“So the third day of that little rocky bottom, I guess, divine intervention or something. It was three in the morning and it was raining outside. My dad had given me a prepaid cell phone. So he had a cell phone. It was a flip phone, but it was like whatever, it didn’t use the internet or anything like that. So I woke up and Ta-rel was sitting next to me, and I was like, ‘I’ve had enough,’ and I wanted to go call my dad.”
“So I’m really screwed. She is trying to help me out because there is no cell service and I have to crawl up a hill to get a barbell. I crawled up the hill, in the mud, in the rain, and she’s helping me. I’m tripping. I’m crying. I just told him, I said, ‘I want you to call WWE and take me to rehab.'”
“Not that day, but the next day they got me a flight to Fort Lauderdale or West Palm. They were really worried that I wouldn’t get on the plane. I made up my mind, but I understand why they were worried. I took my first flight, loaded up the layover in Atlanta and loaded up to West Palm. She was pretty shitty. The guy picked me up at the drive-thru or whatever and I was like, ‘Stop at the store. I’m going to get a 12 pack.’ So I stopped at the store and bought a 12-pack. I drank about six before I got to the place and I don’t remember anything else,” Rhodes shared.
“I had eight days of medically induced detoxification. But I was pretty out of it the whole eight days. I don’t recall going through any serious withdrawals or shakes or whatever. I just remember that at the two week point, I couldn’t sleep.”
“Two weeks later, three weeks, you see for the first time in a long time. Your parents come to visit you, your wife, they all knew you were so screwed up, but you didn’t know what kind of pain it caused them. I certainly didn’t know what kind of pain it was causing me. We don’t know when we are too far away. There’s no, ‘Hey man, I can do this.’ I can do this myself. It is impossible. But it only works when you’re ready. I was ready. So I made the decision.”
“Once I got pretty cleaned up and started seeing some stuff for the first time in a long time, I made the decision to keep going. Several things had to happen for me to stand firm on this. Number one, I had to take care of my recovery first, before my daughter, before work, before anything else. So of course I automatically say, ‘Hey man, I need to do this with my daughter.’ I need to do that. I need to find a job now. I need to do this. I’m clean, whatever. I am not. I’m not there yet. It takes a lot of time.”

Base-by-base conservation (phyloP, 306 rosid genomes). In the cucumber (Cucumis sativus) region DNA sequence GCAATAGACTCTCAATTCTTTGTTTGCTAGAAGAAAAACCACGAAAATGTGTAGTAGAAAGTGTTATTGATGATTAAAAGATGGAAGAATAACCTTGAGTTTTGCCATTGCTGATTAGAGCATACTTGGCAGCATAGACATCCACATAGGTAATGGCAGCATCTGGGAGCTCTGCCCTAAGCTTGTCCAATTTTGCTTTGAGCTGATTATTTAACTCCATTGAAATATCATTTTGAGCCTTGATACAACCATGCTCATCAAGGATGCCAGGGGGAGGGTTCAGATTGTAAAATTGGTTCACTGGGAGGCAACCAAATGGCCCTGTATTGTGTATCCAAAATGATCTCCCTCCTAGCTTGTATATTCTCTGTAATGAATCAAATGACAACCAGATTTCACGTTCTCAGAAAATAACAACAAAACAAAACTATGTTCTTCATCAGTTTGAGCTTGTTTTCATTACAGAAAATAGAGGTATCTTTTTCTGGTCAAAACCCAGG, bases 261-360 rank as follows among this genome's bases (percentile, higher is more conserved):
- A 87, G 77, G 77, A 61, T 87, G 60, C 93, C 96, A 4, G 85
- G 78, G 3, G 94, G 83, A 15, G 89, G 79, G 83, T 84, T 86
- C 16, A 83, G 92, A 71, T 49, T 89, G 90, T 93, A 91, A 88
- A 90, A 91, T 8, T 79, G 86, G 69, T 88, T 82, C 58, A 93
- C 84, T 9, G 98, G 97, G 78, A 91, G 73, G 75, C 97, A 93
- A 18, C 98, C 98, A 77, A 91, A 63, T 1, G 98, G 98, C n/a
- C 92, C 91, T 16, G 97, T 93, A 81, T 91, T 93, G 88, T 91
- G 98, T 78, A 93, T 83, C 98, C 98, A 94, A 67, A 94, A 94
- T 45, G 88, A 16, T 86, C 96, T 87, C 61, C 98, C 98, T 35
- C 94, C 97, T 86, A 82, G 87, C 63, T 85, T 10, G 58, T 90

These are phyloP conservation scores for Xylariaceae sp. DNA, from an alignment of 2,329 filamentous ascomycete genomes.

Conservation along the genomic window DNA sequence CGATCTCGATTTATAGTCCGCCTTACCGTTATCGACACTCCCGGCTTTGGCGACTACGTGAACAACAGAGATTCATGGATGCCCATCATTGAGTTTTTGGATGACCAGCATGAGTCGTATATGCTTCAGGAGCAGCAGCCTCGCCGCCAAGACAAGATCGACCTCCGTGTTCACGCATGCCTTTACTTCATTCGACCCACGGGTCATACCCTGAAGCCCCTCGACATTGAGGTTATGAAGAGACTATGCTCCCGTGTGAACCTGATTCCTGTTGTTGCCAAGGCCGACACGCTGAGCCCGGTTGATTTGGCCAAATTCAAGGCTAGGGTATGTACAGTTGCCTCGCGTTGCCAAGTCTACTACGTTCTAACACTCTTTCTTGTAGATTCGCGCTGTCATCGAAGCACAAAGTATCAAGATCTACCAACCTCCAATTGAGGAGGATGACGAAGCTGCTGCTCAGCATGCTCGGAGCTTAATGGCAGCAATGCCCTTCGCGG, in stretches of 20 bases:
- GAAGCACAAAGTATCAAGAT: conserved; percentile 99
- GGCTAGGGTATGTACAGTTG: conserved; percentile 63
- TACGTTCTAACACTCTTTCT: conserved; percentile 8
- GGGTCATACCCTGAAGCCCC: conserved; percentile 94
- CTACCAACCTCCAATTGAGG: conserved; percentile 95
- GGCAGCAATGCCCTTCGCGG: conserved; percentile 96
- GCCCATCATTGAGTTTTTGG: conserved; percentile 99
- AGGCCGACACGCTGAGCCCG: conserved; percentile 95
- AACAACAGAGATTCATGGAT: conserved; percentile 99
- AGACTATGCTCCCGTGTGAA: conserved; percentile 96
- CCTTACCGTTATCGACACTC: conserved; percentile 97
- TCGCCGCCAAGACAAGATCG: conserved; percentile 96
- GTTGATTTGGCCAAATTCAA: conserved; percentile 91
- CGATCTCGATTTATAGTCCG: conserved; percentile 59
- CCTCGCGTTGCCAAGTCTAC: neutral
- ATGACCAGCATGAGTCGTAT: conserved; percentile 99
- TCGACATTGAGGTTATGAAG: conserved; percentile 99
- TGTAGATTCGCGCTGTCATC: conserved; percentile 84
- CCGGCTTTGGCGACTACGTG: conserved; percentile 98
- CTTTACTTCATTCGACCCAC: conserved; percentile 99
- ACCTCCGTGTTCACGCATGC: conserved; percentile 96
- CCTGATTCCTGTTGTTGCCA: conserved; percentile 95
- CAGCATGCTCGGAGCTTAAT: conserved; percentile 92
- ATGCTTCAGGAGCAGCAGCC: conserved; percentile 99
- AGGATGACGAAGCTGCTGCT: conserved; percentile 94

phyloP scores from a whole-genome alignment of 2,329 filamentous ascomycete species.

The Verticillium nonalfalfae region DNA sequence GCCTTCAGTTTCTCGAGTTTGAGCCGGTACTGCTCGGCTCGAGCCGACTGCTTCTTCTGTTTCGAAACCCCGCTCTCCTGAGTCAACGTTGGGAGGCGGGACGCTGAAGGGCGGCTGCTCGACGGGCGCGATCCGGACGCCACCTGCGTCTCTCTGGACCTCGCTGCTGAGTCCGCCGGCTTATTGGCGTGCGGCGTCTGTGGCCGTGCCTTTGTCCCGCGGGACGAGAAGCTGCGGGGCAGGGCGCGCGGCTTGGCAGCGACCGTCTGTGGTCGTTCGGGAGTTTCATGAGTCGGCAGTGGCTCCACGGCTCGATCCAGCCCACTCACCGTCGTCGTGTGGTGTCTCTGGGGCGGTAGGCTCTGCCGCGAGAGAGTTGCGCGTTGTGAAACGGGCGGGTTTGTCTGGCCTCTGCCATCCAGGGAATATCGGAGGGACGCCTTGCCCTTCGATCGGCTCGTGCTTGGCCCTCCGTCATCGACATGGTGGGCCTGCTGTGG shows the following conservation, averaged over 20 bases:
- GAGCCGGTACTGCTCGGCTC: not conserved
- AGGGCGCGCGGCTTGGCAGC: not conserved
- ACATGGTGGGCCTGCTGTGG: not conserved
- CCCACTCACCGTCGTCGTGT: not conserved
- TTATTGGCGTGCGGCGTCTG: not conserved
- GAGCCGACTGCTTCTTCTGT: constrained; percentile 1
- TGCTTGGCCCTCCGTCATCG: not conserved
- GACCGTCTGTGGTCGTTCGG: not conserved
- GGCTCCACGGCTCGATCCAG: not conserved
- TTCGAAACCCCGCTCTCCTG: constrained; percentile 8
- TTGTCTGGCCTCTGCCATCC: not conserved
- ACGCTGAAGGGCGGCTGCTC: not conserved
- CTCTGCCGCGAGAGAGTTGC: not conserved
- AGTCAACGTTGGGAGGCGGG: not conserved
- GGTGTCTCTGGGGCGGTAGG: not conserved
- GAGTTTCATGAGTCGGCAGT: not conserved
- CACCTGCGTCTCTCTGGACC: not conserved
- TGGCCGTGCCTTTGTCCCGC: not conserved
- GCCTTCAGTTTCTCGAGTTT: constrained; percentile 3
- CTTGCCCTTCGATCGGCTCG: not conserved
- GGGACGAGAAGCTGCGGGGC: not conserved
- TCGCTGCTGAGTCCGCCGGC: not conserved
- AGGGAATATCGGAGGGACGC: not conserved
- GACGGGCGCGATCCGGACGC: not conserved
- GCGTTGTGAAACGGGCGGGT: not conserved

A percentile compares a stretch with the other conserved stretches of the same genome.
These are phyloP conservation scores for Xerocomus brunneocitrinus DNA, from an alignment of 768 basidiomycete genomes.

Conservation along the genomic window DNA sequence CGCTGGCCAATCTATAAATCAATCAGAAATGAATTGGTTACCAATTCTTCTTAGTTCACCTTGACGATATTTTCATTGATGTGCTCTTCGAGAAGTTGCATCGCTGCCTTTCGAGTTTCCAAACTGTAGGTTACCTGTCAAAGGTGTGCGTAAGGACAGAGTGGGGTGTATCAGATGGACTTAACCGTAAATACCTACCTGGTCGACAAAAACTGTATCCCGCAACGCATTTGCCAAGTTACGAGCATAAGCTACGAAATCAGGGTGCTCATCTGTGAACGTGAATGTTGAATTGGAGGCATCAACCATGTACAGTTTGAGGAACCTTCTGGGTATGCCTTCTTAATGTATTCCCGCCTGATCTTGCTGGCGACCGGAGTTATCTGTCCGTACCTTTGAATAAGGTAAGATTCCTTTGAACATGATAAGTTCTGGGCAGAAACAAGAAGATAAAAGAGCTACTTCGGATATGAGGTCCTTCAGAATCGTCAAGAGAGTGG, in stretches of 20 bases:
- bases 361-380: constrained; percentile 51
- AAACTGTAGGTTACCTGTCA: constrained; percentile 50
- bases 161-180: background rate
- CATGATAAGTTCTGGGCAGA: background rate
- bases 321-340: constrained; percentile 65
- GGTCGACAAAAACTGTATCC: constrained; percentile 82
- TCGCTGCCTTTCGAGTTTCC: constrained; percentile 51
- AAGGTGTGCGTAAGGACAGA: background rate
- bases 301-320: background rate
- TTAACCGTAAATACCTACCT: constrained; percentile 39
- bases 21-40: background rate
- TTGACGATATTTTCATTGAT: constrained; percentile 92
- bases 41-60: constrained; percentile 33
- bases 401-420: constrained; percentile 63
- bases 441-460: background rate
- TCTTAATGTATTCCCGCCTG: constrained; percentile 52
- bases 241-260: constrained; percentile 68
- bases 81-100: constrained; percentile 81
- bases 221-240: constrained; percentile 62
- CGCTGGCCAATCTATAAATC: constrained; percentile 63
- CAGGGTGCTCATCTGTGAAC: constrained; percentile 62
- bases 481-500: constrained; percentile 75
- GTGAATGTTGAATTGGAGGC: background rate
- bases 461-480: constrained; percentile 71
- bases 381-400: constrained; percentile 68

“So for two years in a row, I went to AA meetings. I missed maybe a handful over the two years, and that’s what helped me. When you sit in these rooms, you’re afraid to share. You don’t want to say anything. But then you see someone who just came off a three-day detox and they’re still screwed, and then you have people with 23 years of experience or 30 years of experience and they’re like the leaders. or whatever, but it’s like, you see this person screwed up and it’s like, damn, I was so mean. I was like this not too long ago.”
Dustin was asked what he thinks Dusty would have thought about Cody’s promotion on Monday Night RAW:
“I knew that dad always wanted us to be happy. He would have his suggestions and things like that and try to guide us on the right path. But ultimately, these are our decisions. Money is money, and Dad always said, ‘Take the money.’”
“I only know myself watching his (Cody’s) first promo and seeing Dad up there on the screen and talking about him, and Cody is very passionate about his promos, every word he’s going to say, which is very important, and especially for that first one, which was very important. You’re having a huge impact on a lot of people, the first time he’s been back in years, and he did. I know Dad would be happy.”